"Mall people" and Montgomery County's downtowns
Imagine, DC reimagines Langley Park with a stronger street grid, a transit center for the Purple Line and buses. Could Langley Park, like Silver Spring, transform from a depressed, sprawly, and mostly low-income set of strip malls into a desirable and more diverse destination?
Rockville Town Square.
On the other hand, maybe Downtown Silver Spring isn't quite the model we want to emulate. Closely related to yesterday's neighborhood retail discussion, Just Up the Pike talks about why every walkable "downtown" in Montgomery County (like Rockville Town Square or Downtown Silver Spring) is like a mall.
In Rockville, outside of the immediate Town Square area, it's single-family homes for miles around. Only mall stores will draw people from a huge radius, and only stores that draw so many people can pay the rents required to construct a brand-new town center. White Oak Shopping Center manages to sustain independently-owned and neighborhood-serving stores, JUTP explains, thanks to greater residential density around the center. But as White Oak is lower-income and higher-crime, Rockville isn't going to start emulating White Oak real soon.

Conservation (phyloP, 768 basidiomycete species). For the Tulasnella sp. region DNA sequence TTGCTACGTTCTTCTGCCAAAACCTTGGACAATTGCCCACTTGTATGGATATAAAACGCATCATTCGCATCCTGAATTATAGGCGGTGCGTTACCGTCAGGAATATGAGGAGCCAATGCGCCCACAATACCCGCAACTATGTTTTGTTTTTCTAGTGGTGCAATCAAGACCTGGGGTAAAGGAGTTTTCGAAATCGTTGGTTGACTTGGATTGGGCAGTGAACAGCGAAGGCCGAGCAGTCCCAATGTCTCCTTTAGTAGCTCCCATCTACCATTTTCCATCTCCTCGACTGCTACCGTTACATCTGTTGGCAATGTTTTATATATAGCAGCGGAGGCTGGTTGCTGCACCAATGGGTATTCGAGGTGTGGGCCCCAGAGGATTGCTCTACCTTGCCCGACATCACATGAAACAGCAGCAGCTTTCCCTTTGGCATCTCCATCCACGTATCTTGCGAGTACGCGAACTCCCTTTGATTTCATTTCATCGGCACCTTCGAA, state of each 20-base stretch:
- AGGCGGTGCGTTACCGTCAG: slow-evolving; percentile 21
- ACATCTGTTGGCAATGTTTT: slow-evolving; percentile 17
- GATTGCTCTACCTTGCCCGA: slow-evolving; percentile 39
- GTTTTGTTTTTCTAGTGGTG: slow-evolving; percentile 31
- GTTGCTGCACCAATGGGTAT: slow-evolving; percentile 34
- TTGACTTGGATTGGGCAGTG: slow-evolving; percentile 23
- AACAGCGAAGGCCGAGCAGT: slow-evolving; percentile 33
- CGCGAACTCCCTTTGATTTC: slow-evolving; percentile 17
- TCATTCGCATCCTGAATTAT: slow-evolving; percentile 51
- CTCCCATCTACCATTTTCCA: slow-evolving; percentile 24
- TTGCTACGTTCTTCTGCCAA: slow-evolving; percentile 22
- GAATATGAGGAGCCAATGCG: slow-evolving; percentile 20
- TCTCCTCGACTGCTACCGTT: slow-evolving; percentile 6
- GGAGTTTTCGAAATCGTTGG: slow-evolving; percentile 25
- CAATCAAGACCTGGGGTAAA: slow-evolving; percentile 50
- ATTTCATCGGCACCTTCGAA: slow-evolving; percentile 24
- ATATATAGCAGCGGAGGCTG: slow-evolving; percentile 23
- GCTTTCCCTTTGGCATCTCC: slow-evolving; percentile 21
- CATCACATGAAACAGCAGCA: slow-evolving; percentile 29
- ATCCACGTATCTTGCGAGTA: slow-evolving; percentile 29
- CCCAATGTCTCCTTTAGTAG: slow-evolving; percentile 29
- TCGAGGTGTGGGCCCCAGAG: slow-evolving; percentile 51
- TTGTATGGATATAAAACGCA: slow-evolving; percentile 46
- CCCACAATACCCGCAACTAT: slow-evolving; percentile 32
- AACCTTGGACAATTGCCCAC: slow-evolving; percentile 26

Over time, perhaps the areas adjacent to these regional "downtowns" will become denser, adding to the potential customer base for the area and enabling smaller and more locally-serving stores to survive. But those plans run afoul of residents in those adjacent neighborhoods, who will use political organizing and historic preservation laws to fight them, as at Falkland Chase.
"Town centers" are a good step toward smarter growth, but they're not going to create real neighborhoods unless we allow them to become kernels seeding larger, walkable cities. Then we can build whole townhouses or large apartments for families, studios for recent college graduates, and everything in between. The alternative
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